The Hutchinson News from Hutchinson, Kansas on July 9, 1923 · Page 7
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The Hutchinson News from Hutchinson, Kansas · Page 7

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Hutchinson, Kansas
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Monday, July 9, 1923
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Page 7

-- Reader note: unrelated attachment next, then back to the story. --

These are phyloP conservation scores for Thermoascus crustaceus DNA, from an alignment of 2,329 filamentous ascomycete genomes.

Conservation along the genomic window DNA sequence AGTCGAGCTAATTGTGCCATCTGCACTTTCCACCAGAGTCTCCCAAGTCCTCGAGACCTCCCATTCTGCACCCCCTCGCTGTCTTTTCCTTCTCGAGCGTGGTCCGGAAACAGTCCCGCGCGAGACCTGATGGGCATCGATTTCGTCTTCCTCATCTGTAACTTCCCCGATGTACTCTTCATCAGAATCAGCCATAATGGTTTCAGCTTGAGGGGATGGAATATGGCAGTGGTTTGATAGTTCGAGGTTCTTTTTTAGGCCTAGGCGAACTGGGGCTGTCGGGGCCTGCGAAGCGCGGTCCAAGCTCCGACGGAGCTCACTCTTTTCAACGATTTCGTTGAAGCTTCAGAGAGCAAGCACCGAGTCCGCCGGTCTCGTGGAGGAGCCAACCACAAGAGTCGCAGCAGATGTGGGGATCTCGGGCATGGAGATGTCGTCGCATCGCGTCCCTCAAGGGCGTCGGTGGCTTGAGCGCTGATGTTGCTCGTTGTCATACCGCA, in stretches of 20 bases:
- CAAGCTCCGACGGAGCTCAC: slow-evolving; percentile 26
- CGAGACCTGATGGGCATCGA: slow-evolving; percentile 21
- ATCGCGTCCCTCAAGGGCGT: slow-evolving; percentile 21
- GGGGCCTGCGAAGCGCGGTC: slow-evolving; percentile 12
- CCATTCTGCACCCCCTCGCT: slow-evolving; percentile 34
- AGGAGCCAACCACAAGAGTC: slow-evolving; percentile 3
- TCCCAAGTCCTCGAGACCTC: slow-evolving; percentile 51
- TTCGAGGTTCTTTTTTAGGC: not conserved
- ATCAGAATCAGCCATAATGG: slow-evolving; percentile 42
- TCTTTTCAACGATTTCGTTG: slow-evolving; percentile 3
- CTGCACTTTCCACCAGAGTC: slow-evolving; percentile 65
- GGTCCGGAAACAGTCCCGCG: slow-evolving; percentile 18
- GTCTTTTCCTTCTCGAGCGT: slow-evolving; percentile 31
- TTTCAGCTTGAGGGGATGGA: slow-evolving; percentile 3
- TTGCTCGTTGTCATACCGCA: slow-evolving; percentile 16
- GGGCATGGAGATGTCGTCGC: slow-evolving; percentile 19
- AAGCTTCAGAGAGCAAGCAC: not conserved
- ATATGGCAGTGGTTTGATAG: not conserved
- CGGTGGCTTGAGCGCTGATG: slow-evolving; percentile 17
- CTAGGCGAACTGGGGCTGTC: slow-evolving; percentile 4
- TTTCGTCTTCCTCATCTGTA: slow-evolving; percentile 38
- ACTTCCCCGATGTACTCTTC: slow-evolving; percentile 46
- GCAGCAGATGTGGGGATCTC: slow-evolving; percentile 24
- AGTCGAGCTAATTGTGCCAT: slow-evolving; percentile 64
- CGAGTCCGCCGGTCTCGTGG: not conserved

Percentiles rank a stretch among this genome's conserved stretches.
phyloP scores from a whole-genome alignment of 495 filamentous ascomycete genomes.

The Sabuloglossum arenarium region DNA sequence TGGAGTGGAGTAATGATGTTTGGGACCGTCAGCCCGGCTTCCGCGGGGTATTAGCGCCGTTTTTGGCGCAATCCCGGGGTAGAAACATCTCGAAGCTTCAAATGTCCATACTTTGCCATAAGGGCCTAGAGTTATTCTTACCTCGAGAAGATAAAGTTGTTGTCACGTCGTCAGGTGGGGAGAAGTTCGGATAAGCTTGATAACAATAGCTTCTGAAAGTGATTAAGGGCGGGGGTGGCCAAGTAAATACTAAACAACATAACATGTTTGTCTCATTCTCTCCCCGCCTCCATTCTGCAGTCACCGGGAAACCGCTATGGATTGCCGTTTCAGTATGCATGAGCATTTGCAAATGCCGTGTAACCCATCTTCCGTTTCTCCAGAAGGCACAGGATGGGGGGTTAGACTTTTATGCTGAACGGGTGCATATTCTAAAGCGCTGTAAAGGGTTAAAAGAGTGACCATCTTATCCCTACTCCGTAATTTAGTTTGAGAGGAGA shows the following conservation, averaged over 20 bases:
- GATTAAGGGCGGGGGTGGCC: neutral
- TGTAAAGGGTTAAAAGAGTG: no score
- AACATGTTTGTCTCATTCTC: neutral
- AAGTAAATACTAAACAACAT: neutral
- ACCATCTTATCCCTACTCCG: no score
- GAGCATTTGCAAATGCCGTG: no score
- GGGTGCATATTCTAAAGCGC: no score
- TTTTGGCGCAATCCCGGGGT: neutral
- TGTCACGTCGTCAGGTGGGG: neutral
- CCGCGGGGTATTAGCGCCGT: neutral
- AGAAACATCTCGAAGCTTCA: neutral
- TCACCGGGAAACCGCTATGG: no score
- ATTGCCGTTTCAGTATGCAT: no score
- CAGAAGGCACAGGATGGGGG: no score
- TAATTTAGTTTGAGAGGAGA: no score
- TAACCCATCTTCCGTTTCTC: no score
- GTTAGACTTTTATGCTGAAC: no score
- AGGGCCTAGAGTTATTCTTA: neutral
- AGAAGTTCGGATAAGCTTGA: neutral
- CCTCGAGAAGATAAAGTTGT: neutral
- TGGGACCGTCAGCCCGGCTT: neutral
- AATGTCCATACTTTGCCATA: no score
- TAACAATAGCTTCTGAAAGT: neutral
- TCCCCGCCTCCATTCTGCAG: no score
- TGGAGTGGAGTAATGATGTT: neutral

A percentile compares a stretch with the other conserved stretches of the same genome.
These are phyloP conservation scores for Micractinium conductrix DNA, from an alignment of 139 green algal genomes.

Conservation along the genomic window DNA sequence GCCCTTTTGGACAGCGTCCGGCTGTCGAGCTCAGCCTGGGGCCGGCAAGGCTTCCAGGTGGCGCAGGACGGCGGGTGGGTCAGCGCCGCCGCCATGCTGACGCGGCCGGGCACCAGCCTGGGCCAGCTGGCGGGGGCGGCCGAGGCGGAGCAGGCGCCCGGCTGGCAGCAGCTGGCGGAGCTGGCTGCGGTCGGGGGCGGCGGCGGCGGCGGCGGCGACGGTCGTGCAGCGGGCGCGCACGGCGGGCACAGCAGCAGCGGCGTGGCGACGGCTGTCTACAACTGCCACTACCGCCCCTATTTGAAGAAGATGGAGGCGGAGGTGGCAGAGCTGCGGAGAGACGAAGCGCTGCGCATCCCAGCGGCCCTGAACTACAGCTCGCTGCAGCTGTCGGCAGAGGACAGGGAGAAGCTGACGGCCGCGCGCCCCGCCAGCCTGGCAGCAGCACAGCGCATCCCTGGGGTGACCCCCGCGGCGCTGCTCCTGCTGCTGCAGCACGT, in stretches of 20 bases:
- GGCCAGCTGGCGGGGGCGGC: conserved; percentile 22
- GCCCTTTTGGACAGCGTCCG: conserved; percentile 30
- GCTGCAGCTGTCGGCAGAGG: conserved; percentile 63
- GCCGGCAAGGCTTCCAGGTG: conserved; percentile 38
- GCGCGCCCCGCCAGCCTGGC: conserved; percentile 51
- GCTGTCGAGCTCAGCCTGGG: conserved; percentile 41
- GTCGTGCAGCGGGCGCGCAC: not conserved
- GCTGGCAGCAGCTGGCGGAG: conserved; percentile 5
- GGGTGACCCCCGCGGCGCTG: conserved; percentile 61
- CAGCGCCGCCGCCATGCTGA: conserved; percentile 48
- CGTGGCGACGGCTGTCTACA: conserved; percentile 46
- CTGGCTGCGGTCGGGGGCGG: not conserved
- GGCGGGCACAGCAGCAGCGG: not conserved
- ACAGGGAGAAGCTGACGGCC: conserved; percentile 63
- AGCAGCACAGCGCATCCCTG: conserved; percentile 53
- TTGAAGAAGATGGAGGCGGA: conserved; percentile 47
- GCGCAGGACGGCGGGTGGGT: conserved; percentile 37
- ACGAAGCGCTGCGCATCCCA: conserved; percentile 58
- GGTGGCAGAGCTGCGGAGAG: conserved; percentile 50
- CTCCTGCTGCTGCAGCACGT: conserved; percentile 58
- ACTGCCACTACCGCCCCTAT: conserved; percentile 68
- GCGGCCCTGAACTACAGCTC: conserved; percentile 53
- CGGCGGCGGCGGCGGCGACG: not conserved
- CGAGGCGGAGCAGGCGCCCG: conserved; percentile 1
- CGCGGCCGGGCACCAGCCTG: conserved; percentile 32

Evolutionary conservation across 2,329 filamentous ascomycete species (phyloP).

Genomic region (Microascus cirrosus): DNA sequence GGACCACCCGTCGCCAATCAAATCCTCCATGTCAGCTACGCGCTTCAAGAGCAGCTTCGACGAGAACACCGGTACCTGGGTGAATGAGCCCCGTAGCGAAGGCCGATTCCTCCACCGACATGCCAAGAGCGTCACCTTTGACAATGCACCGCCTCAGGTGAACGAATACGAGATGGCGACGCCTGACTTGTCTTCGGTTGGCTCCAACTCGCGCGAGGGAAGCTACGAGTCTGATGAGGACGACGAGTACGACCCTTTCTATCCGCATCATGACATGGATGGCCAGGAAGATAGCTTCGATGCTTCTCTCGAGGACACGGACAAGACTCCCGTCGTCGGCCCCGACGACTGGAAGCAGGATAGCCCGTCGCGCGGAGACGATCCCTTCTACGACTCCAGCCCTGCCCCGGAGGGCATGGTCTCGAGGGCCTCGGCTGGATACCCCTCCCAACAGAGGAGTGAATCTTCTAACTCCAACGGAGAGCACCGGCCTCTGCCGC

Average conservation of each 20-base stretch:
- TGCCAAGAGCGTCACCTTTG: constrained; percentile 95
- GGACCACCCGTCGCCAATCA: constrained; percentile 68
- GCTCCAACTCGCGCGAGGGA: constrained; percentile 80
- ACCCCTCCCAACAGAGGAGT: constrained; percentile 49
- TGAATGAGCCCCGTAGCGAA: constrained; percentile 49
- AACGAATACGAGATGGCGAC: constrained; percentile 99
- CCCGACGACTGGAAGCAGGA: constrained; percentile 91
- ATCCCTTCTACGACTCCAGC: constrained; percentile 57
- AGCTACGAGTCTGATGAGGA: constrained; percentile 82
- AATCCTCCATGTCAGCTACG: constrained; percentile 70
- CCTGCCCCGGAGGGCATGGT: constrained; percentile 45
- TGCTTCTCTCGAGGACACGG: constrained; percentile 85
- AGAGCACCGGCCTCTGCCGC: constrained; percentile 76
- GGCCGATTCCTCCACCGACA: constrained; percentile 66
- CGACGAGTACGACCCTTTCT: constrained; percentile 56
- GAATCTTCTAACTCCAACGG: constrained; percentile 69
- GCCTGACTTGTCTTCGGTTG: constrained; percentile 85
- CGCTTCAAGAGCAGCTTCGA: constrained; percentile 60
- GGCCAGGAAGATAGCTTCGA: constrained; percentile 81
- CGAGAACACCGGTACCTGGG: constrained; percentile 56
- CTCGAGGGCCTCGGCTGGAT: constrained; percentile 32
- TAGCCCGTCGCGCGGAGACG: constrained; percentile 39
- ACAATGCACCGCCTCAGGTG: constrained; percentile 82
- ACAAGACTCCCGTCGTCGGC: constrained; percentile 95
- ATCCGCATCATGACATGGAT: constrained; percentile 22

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^pyDAY,, JVLX % .1923 THE HUTCHINSON NEWS. Do You Sleep Well? these hot sweltering night*? We are showing electric fans, priced as low M $7.50 for a guaranteed 8-inch electric fan so that you need not suffer with the heat. Light and handy to move from room to room. 4 North Main Phone 621 BUUILDING COSTS AREWJTUFIM "Guaranty Survey" Calls Attention to Comparative Prices. CURTAILING ACTIVITIES Only This Course Will Result in Bringing Costs Down to Relative Level. Greater Crops C ONDITIONS "in the farming industry are the broad-gauged barometers of general business in the United States. ' When crops are good prosperity is general. It is obyions, therefore, that the Standard Oil Company (Indiana) can turn its fscilities and talents to no more important task than that of assisting the farmer to secure a greater crop, return per acre. The experience of the past ten or fifteen years has demonstrated that farms where automotive equipment is used are operated on a lower cost level and with a higher crop return than is the case where-animal power is used. The Standard Oil Companyf^idiana) is doing its utmost to promote tHe use of motorized machin-., ery on the farm., Throughout ten middle western states this Company maintains a system of distribution whjch insures the farmer a dependable supply of gasoline, kerosene, lubricants and other products of petroleum at all times. In this territory the Standard Oil Company (Indiana) maintains 3,780 bulk stations, out of whictrsome 7,000 trucks and tank wagons carry its products to the farmer's home or ifnecessary to the tractor in the field. This is one of the services which only a big organization could perform and it is a service worth while. To emphasize the far reaching benefits of motorizing farm equipment, it is only necessary to state that farm property values in the United States have increased from -forty billions of dollars in 1910 to eighty-five billions in 1920— an advance of 107 <?o for a ten-year period. The service performed by the Standard Oil Company (Indiana), has been a factor of importance in making this increase possible. Standard Oil Company • (Indiana) 910 So. Michigan Ave., Chicago 3287 HUTCHINSON BO* IS DROWNED AT CLEVEAND Thomas Dickson, 18, Had Attended School Here, Making Home With His Aunts. Miss Bertha and Ml»a Margaret •Flarkor of 308 Twelfth avenue east received word yesterday of the drowning of their nephew, Thomas Dick- f on, at Cleveland, O. Boils •Mr, Dickinson, who was 18 year? ot ago, had spent most of-his life with his aunts here and nttondod school here and at St. 'Mary's college, St. Mary's and at St, nenedlct'B college at Atohison. (During this mrmraer vacation time he was working for a. real -estate firm in Cleveland whore the accident took place. No details were sent hore to tho relatives other than that his mother, Mrs. Josephine Dickson, had gono to Olevelaud for his body. lie lo survived by his parents, of Chicago, u half sietor, Mrs. Josslo Andrews of Baltimore and a half brother, A. C. Dickson, ot Mllwaukoo, Wis., his aunts 'Miss Bertha and Miss Margaret Parker and Mrs. Robert Koaoh of Kaunas City and an mncle, Thomas Parker of this city.- T HERE is a rsason for svery- thlng that happens. Com* "jr. jJo{nraoy» tnon-sehs* kills misery. Coi m*ute also stops boils I 3, the common- sens* remedy; for bolli, because it is built on r*a- son. Scientific authorities admit Ha power) S.S.3. builds blooa- toower, it builds' red-blood-cells. That is •what makes fighting-blood". Fighting-blood destroys Impurities. It fights boils. It fights f hnplesl It fights skin eruptions I t always wiafl Mr. V. P. Schaff; 037 13th Btreet, Washington, D. C, jrrlttii "J tried for years to get relief, from a bed case of bolli. Everything tailed until I took S. S. S. I em now abeolutely cured, and it MM S. S. S. that did it." . & a. a. if wid Mt «]i «ogj A menacing condition in tho building Industry, as a resultof much greater demand tor construction than could be mot with the available materials end labor, has furnished an outstanding example of the instability which arises in an Industry when comparative costs reach or threaton to roach prohibitive levels, the Guaranty Trust Company of New York points out in the current issue ot "Tho Guaranty Survey." '•Relief from such" n, condition." tho "Survey" continues, "may be effectod gradually or through a drastic curtailment of activity and sweeping readjustment of prices. M»ny Defer Activities. "That tho particularly threatening situation in tho building industry has been so generally recognized is eutiso for. gratification. Concerted efforts are being made by representatives ot tho several Interests most Immediately concerned to bring about a reasonable degree of stabilization in this industry.; If they succeed, tho resulting benefits will be share* by all classes of business. "Somo effects ot these efforts are seerti In the postponement or abandonment ot contemplated undertakings which had not been contracted for. In addition, considerable work that had reached the "contract stage has been deferred, and, in somo- cases, work already under way has been suspended. "No Immediate marked recession In matorlai or labor costs, however, was to be expected. A large volume of really urgent construction Is under way. And the momentum of construction activity In a period ot generally sustained prosperity preclude the probability of a collapse of prices la response lo such moderate relaxation in demand. Inasmuch, however, as the primary aim ot tho various elemonts represented in the movement to forestall a breakdown in tho industry Is stabilization, with a view to its wbllo- some effect upon the goneral -business situation, the stability of nrlcen of the principal building materials In recent weeks is in lino with the objects sought. Building a Keynote, "Building is a key industry, and upon conditions in this field depends in large measure Jiio probability of sustained business activity In general. Products ot forests, fields, mines and i quarries, tho fabrication, tranaporta- j tlon and assembling of these products, 1 and tho equipment and furnishing ot completed structures, altogether those ' afCoot more or less directly practically ! every branch of industry. Tho wll- : lingness of representatives of tho var- lous interests most directly corwernod ! Including producers and distributors i ot materials, contractors, owners, I credit Institutions, and worktngmcn— ! to cooperate in a program for stauill- | zatlon is noteworthy. This collective action is significant, not merely because of its immediate salutary influence upon business, but because ot its potential contribution to a longtime constructive program tor mlti- Katlng or preventing the economic distress resulting from recurrent periods of business depression. Hero may ba provldod a demonstration on a largo scale of tho ability of present-dnyuco- nomlc organization, whore foresight is coupled with courageous action, to escape some of tho usual untoward consequences of business expansion. Effects of Building Shortage. "From the outbreak of the war, and not merely after the entrance of the United States, the volume of building began to sag below its ctutumary level. From 19J7 to 1921 the shortage grew rapidly, although 1919 and 1921 were characterized by considerable increases in construction activity. Not until tho spring of 1922 did the deficiency begin to be reduced, lu so •brief a period as has olapsod since, only a fraction o.t tho shortage could be overcome. Tho extent of the shortage cannot ^bo precisely measured. Various estimates icilcate that, at tho beginning ot this year, tho building deficit represented about two years' normal construction, which would cost, say, $2,000,000,000 at pre-war prices. "With tho general lack of sufficient housing BO pronouncod after th» depression of 1920, ithe revival of activity In building antedated the upturn in business as a whole, and in intensity of activity this industry has continued well above the average for other lines of business. In other words, tho re- July Clearance Sale Our July Clearance of staple and seasonable goods is still going on. For your economy we are offering merchandise at generous reductions. Only a few are listed below. Domestics Corsets 35c White Outing, 25c - Regular 35c white outing fiannel for gowns, etc July Clearance, 25a 35c Turkish Towels, 25c One lot 35c bleached Turkish towels, good quality. July Clearance, 25u ; 85c Crepe and Charmeuse, 69c Fancy crepe and charmeuse for underwear, 82 and 30 inches, white and colored crapo, Ilenh and white charmeuse. Regular 85c. July Cloarance, 09o 1 Crash Toweling 18c value, now... 15o 26c all linen, now. 19o £50 all linen, now 25a Sheeting, 9-4 Width, 59c Brown and bleach sheeting In 9-i width, good quality. July Clearance, 59o ! 89c Imported Ginghams Special, 59c Our 89o Imported tlesuo ginghams—selection in all colors—no plain colors. Selling at 59c yd. . $1.98 Linen Damask $1.49 per yd. All linen damask in silver bleach, 64 and 70 inches wide; lMi, 1%, 2, 214, 2tt yd. lengths. Floral patterns. July Clearance, $1.49 yd. 59c and 69c Tissue Ginghams Special 48c yd. Tissue gingham in embroidered patterns. Bilk stripes, plaids, checks and plain. Large assortment of colors and designs. Formerly 69c and GBc, July Clearance, 48c yd. Table No. 1 Corsets Special at $2.45 table includes several numbers taken regular stock. Regularly, prlcod This from $3.50 to 15.00. July Cloarance, $2.45 35c Figured Crepe Plisse at 25c Our 35o fancy crepe I'llsse for gowns and_ pajamas; white ground with small design, la colors. Pink ground with blue or lavender design. 32 inches wide. ', July Clearance, 25c yd. Seamless Sheets, Size 81x90 Special, $1.29 Seamless sheets, size Slx90, nude of good weight bleached sheeting. July Clearance, $1.29 ; Table No. 2—at 95c—Corsets, Brassieres and Corselettes Corsets, brassieres and eorsclottos in desirable styles and models. Values formerly $1.50 and $2.0-0. July Clearance, 95o Table No. 3—at $1 Confiners and Sanitary Aprons This lot Includes a number of confiners In back and front closing. Regular 50c sanitary aprons. July Clearance, 35c or 3 Cor $1.00 Underwear $2.00 Athletic Union Suits, $1.45 "Futurist" athletic union suits in white and colored voile. Regular ?2.0o garment. July Clearance, $1.45 $1.50 and $1.75 Silk Top Vests, $1.45 Silk top- vosts, bodico stylo, reinforced under arms. Priced " regularly $1.50 and $1.75. July Clearance, $1.45 $1.50 and $2.50 Union Suits, $1.45 Women's union suits in Forest Mills and Kayser make; uit'f or umbrella knee, closed stylo. Regular $1.50 to 52 50 values. July Clearance, $1.45 $3.00 and $3.50 Silk Vests at $2.45 Fancy glove Bilk vosts. bodice top, reinforced under arm. Rtephu to match—coloni Regular $3 and $3.50 vests. July Clearance, $2 .45 50c and 75c Vests Special, 35c Women's sloovetesu vestn in variety of styles with built up tops. French bauds OT crocheted trimmed. Regular 50c and 75c. July Clearance, 35o $2.50 Silk Top Union Suits, $1.45 Bilk top union suits with cuff knoo. Mer- rurized lisle and a good quality of glovo silk. Regular $2 .50 value. July Clearance, $1.45 Sweaters For All- Arouad Wear These sweat, or*' In sleeveless stylo) have Just ar- rlvod. They are o f wool and f I b r a, woo! and angora-—in the popular color combinations and a variety of plain colors. Thoy are values that would bo rocognlzod Instantly oven If we hadn't verified them. I'rlced from $3.50 to $16.60 Fibre silk Jacquettes In plain colors and stripes, $8,50 uud $10.00. The Vacationists Need a Bathing Suit— Swimming becomes oven moro enticing when one has a stunning bathing suit. Our Jansen, fast color perfect fit lino offor3 a selection of striking colors. Priced $7.50 and $3.75. Also a line of wool stilts in a variety of stylos. Priced $3.03 to $0.95 Enjoy one of thorn immediately. Draperies 20% Off in Curtain Nets Entire stock of curtain nuts. Including Tuscan, filet, casement nets. In both Ivory and Kgyptlan colors. All selling nt 20% off tho regular price during our July Clearanco Bale. Other Curtain Goods, 20% Off All fancy Marquisettes and voiles- cross bar, ribbon edge and fancy edgo curtain materials—In white and cream—selling during July Clearance Halo at 20% off. Imported Cretonnes at 1-2 Price Inch Imported cretonnes for 3.3 and drapes. July Clearanco Sale, 1-2 price $1.75 Veltona, $1.39 30-lu, figured voltons, in black, burnt orange, green, rope and blue. Attractive for drupes, portieres, etc. Regular $1.75 yd. voltons. July Clearanco Sale, $1.30 59c Cretonnes, 45c 8R-ln. apron and dress cretonnes in good selection of colors—lavonder, tan, green, 7 pieces In the selection. Regit- blue, etc lar 50c cretonnos July Clearance Sale, 45o $1.'00-$1.25 Cretonnes, 75c Ono lot 36-in. crotonnoa in light and dark colors, suitable for drapes and other decor- utlve purposes. Regular $1.00 and $1.25 cretonnes. July Clearance Sale, 75c spouse to the urgent need for new con-, atructlon not only hastened the recovery from businoss depression, but has remained a major factor In tho continuance of a high scale of general activity. "The scarcity ot housing has contributed both directly and indirectly, however, to the lack of equilibrium In wages and In prices which la now a fundamental obstacle jto sustained prosperity. Inadequacy of housing facilities lies back of tho continued rise iu rents, which in turn has Increased the pressure for higher wages. The Index of the cost of living compiled by the United States Department of Labor shows, for 32 representative cities In March, a further Increase in rent. . For that month, the coat ot bousing was 42.4 per cont. above the 1313 average, representing &n Increase somewhat ICSB than the rlso In tho cost-of living as a whole, which was the building trades at different perl- then 6S.8 per cent, above the pre-war olIa wiltl wageg ,„ other industries is average. Instead of reducing rentals, I „ ot Ku)llj , mEul0 ,„ m ca _ s( , 3 the tho rush of activity In providing now . v , agtt ac , nally |)al(1 differ widely from housing has possibly helped to ralso' th0 , um ,i, m l ncaies, Reported wages them, owing to excessive construction ; hl (ll0 bmhllng trades indicate that, j for the country as a whole, wage rates I bav e not risen as much as tho prlcea i of building materials slnco 1013 and : that they are now only about 75 per j cent, above tho pre-war rates, as com| pared with the 102 per cont. Increase prices of materials. Wages, how- costs Building Costs Out of Line. The building situation Illustrates tho unstablo conditions resulting from disproportionate prices or wages. Average prices of lumber and building materials iu May, us shown by the Department ot Labor's Index of wholesale prices, were 102 per cent, abovo the-11113 averagu, while the all-com- ruodltles average w^as 56 per cont. above the pre-war level. In twelve months, the advance in pricos of building materials was 26 per cent., and | conditions such ns have recently do- in the all-commodltles average, 5 per velopod in the- building industry is a cent, | significant factor In the total cost of "A similar comparison of wngos In j construction. "Tho high wages of tho building trades reflect the relative or absolute decline in the numbers of worker,-. In certain ot these trades. From 1910 to 1030 there was aa increase of 3" !>•"• cent, in -the,total number of per .-,oii;5 10 years of age and older reported by the Consus as gainfully occupied. For some- buildiug trades there u'ua rurrc Hpondtug or even larger growth in numbers. For example ,the iiu-r>..u;o in the number of carpenters reported ever, are but. little below tho peak' was 9 per cent, and of plumbon> and reached in 1020,'whlle prices ot build- [ gas and steam fillers, 39 per cont. Iu ing materials are a third lower than they were at their peak. But. labor coHt is not ipoasurod solely by the wage rates. other trades, however, there was a decline. Tho number of brick and stone masons and cement finishers In 1920 Reduced efficiency under) was 18 percent. leBS than that, reported in 1910. Other declines w«rc: «' palnteru, glaziers, and varulahurs, 0 per cent; of plasterers, 20 per cent; and roofers and slaters, .10 per cent." THE GUMPS —NO RELIEF IN SIGHT jfikltHte P*OSI« THtRt VS K «tA$ON Fo» *- fl/ «NMWTHlHC»- CAN 8CltHCE TtU, M4t >V WHO WW *50O5J EACH *N»\MWH * THWfc K«V6,SOO -VRoOet.fcMKrtfc'ftS OM HA.HV •/BVt HOT * Smotl KeUMLE ecu*.- •tQtM fa two. t - — lu tlxe U roro economical* •Wferldii Best loodMadictae |w \s so won vrs HOOISE v^tus ^twe \NSVOE. Of A |)\K>UAHO - -Wt«es vL*^® " >s "•rot EM£RS -OkAfc V LOOTS. *T 6o\tA<3 UP- \~VS OVtR <to 'lN THE -BHM>e. «*t> T>\t«e» No «Wt*t- \ CWH'T STM* \T MVJCM V _o*«>?»- V fcON 'T ^tE. Wcul Noy CooWNCj 'SO COOV. PONT NOU KNOW ^\T'S MOT 2 O F COURSE WS HOT- WHfkT X>0 TOV) **V«CT in 0UV.H \ ^ -S>A0\«5TOH.NA ^ I \T WOHT MKHE \T COOU.R. TO «V>H TtU-WCi VEO1»>.EVl0WH01 STCM.EHOV.E* OM trTEfvrA- SWPS- OR. CMWS\H«j MOV-TCH «toH m ft. BLAST FVJRNkCE- TMEHStiu'CV. ff«^\ZE. V\OV*J UJCVC-f AW "iOVJ'U. VtE\_ h% COOL K8 ^ ^TlDST^TreH "TMKt-S &RS.t«- I'LL ?OT OH ^S^^^^JS 0\)£«.CO«t, HVTCV\ SLEVCH-^t- TV\EN VV40KT CL*M«- \W W \ <bO OWT XV* THE SW AMt) (btT To DEATH- /^fJHTHKT M^N- \T MAKESN ME. MOT OUST TO LOOK tCX HIM- HE T^KS SC. MOOA NftouT TVIE U/EKTHEVt MVS 8«MN \* OytRWKTEV- AJ.L H£ t>0« VS VRV^A\^; \ct "we THERMOMETER -